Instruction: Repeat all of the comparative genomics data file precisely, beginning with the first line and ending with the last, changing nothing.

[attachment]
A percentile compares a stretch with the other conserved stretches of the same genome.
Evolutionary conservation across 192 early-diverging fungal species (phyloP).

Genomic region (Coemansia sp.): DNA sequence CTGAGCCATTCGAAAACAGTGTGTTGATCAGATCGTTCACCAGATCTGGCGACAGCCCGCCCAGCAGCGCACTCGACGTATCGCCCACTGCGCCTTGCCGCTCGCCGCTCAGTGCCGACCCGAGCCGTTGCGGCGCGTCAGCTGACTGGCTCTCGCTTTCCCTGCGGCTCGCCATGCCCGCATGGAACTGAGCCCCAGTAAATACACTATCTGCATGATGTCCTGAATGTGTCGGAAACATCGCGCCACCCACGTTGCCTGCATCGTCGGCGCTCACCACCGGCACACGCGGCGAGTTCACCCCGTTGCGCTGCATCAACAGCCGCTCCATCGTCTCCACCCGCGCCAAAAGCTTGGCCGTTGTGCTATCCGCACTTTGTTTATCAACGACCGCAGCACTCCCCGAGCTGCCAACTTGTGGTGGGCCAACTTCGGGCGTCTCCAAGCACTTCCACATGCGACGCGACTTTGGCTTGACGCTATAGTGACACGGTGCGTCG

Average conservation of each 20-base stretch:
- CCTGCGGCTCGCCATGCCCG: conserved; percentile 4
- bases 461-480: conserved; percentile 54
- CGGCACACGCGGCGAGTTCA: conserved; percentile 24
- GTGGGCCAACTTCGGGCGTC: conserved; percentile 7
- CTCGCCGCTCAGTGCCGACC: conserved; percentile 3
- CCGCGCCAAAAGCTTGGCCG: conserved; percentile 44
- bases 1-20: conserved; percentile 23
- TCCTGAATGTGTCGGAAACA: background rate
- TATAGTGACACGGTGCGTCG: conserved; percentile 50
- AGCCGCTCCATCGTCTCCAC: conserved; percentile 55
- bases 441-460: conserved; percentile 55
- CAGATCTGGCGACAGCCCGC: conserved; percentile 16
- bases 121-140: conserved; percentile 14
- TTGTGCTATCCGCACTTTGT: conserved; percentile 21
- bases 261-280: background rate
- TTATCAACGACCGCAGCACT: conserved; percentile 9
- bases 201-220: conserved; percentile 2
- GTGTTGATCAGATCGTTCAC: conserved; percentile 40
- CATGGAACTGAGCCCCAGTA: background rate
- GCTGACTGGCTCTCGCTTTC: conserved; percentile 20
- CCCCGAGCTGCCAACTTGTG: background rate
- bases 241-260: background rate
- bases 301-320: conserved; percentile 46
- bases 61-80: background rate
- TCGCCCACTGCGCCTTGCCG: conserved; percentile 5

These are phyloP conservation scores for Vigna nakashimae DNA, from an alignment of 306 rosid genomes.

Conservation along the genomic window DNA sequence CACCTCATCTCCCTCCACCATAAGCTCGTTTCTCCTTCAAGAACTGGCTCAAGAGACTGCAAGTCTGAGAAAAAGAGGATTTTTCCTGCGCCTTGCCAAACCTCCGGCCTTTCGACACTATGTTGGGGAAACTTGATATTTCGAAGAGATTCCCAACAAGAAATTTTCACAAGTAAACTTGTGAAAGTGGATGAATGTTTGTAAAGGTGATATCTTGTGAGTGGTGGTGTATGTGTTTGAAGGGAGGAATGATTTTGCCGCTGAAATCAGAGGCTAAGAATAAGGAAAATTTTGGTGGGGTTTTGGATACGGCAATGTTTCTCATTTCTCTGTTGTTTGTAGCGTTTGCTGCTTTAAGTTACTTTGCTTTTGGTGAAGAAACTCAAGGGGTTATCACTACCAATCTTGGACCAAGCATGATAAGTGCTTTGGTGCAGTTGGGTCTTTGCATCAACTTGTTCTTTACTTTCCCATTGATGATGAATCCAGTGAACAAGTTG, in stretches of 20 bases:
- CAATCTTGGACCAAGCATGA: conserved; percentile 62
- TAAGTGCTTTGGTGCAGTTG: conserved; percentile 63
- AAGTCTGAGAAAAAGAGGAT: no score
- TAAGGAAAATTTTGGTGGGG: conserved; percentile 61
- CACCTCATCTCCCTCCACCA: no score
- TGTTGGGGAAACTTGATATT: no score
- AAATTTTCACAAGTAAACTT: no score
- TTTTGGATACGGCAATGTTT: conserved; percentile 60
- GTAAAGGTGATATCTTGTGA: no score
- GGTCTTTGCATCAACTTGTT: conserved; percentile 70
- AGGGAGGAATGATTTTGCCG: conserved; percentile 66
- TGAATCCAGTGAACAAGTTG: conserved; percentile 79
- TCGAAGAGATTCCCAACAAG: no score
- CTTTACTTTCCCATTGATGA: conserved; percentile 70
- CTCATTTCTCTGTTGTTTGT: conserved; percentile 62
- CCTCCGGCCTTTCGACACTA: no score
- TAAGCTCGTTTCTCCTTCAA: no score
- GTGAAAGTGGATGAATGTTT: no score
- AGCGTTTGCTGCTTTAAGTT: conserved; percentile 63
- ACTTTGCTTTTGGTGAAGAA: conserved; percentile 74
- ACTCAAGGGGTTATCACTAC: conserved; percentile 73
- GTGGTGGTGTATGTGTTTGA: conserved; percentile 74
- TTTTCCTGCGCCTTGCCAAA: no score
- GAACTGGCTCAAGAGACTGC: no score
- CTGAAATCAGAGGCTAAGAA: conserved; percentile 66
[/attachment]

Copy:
A percentile compares a stretch with the other conserved stretches of the same genome.
Evolutionary conservation across 192 early-diverging fungal species (phyloP).

Genomic region (Coemansia sp.): DNA sequence CTGAGCCATTCGAAAACAGTGTGTTGATCAGATCGTTCACCAGATCTGGCGACAGCCCGCCCAGCAGCGCACTCGACGTATCGCCCACTGCGCCTTGCCGCTCGCCGCTCAGTGCCGACCCGAGCCGTTGCGGCGCGTCAGCTGACTGGCTCTCGCTTTCCCTGCGGCTCGCCATGCCCGCATGGAACTGAGCCCCAGTAAATACACTATCTGCATGATGTCCTGAATGTGTCGGAAACATCGCGCCACCCACGTTGCCTGCATCGTCGGCGCTCACCACCGGCACACGCGGCGAGTTCACCCCGTTGCGCTGCATCAACAGCCGCTCCATCGTCTCCACCCGCGCCAAAAGCTTGGCCGTTGTGCTATCCGCACTTTGTTTATCAACGACCGCAGCACTCCCCGAGCTGCCAACTTGTGGTGGGCCAACTTCGGGCGTCTCCAAGCACTTCCACATGCGACGCGACTTTGGCTTGACGCTATAGTGACACGGTGCGTCG

Average conservation of each 20-base stretch:
- CCTGCGGCTCGCCATGCCCG: conserved; percentile 4
- bases 461-480: conserved; percentile 54
- CGGCACACGCGGCGAGTTCA: conserved; percentile 24
- GTGGGCCAACTTCGGGCGTC: conserved; percentile 7
- CTCGCCGCTCAGTGCCGACC: conserved; percentile 3
- CCGCGCCAAAAGCTTGGCCG: conserved; percentile 44
- bases 1-20: conserved; percentile 23
- TCCTGAATGTGTCGGAAACA: background rate
- TATAGTGACACGGTGCGTCG: conserved; percentile 50
- AGCCGCTCCATCGTCTCCAC: conserved; percentile 55
- bases 441-460: conserved; percentile 55
- CAGATCTGGCGACAGCCCGC: conserved; percentile 16
- bases 121-140: conserved; percentile 14
- TTGTGCTATCCGCACTTTGT: conserved; percentile 21
- bases 261-280: background rate
- TTATCAACGACCGCAGCACT: conserved; percentile 9
- bases 201-220: conserved; percentile 2
- GTGTTGATCAGATCGTTCAC: conserved; percentile 40
- CATGGAACTGAGCCCCAGTA: background rate
- GCTGACTGGCTCTCGCTTTC: conserved; percentile 20
- CCCCGAGCTGCCAACTTGTG: background rate
- bases 241-260: background rate
- bases 301-320: conserved; percentile 46
- bases 61-80: background rate
- TCGCCCACTGCGCCTTGCCG: conserved; percentile 5

These are phyloP conservation scores for Vigna nakashimae DNA, from an alignment of 306 rosid genomes.

Conservation along the genomic window DNA sequence CACCTCATCTCCCTCCACCATAAGCTCGTTTCTCCTTCAAGAACTGGCTCAAGAGACTGCAAGTCTGAGAAAAAGAGGATTTTTCCTGCGCCTTGCCAAACCTCCGGCCTTTCGACACTATGTTGGGGAAACTTGATATTTCGAAGAGATTCCCAACAAGAAATTTTCACAAGTAAACTTGTGAAAGTGGATGAATGTTTGTAAAGGTGATATCTTGTGAGTGGTGGTGTATGTGTTTGAAGGGAGGAATGATTTTGCCGCTGAAATCAGAGGCTAAGAATAAGGAAAATTTTGGTGGGGTTTTGGATACGGCAATGTTTCTCATTTCTCTGTTGTTTGTAGCGTTTGCTGCTTTAAGTTACTTTGCTTTTGGTGAAGAAACTCAAGGGGTTATCACTACCAATCTTGGACCAAGCATGATAAGTGCTTTGGTGCAGTTGGGTCTTTGCATCAACTTGTTCTTTACTTTCCCATTGATGATGAATCCAGTGAACAAGTTG, in stretches of 20 bases:
- CAATCTTGGACCAAGCATGA: conserved; percentile 62
- TAAGTGCTTTGGTGCAGTTG: conserved; percentile 63
- AAGTCTGAGAAAAAGAGGAT: no score
- TAAGGAAAATTTTGGTGGGG: conserved; percentile 61
- CACCTCATCTCCCTCCACCA: no score
- TGTTGGGGAAACTTGATATT: no score
- AAATTTTCACAAGTAAACTT: no score
- TTTTGGATACGGCAATGTTT: conserved; percentile 60
- GTAAAGGTGATATCTTGTGA: no score
- GGTCTTTGCATCAACTTGTT: conserved; percentile 70
- AGGGAGGAATGATTTTGCCG: conserved; percentile 66
- TGAATCCAGTGAACAAGTTG: conserved; percentile 79
- TCGAAGAGATTCCCAACAAG: no score
- CTTTACTTTCCCATTGATGA: conserved; percentile 70
- CTCATTTCTCTGTTGTTTGT: conserved; percentile 62
- CCTCCGGCCTTTCGACACTA: no score
- TAAGCTCGTTTCTCCTTCAA: no score
- GTGAAAGTGGATGAATGTTT: no score
- AGCGTTTGCTGCTTTAAGTT: conserved; percentile 63
- ACTTTGCTTTTGGTGAAGAA: conserved; percentile 74
- ACTCAAGGGGTTATCACTAC: conserved; percentile 73
- GTGGTGGTGTATGTGTTTGA: conserved; percentile 74
- TTTTCCTGCGCCTTGCCAAA: no score
- GAACTGGCTCAAGAGACTGC: no score
- CTGAAATCAGAGGCTAAGAA: conserved; percentile 66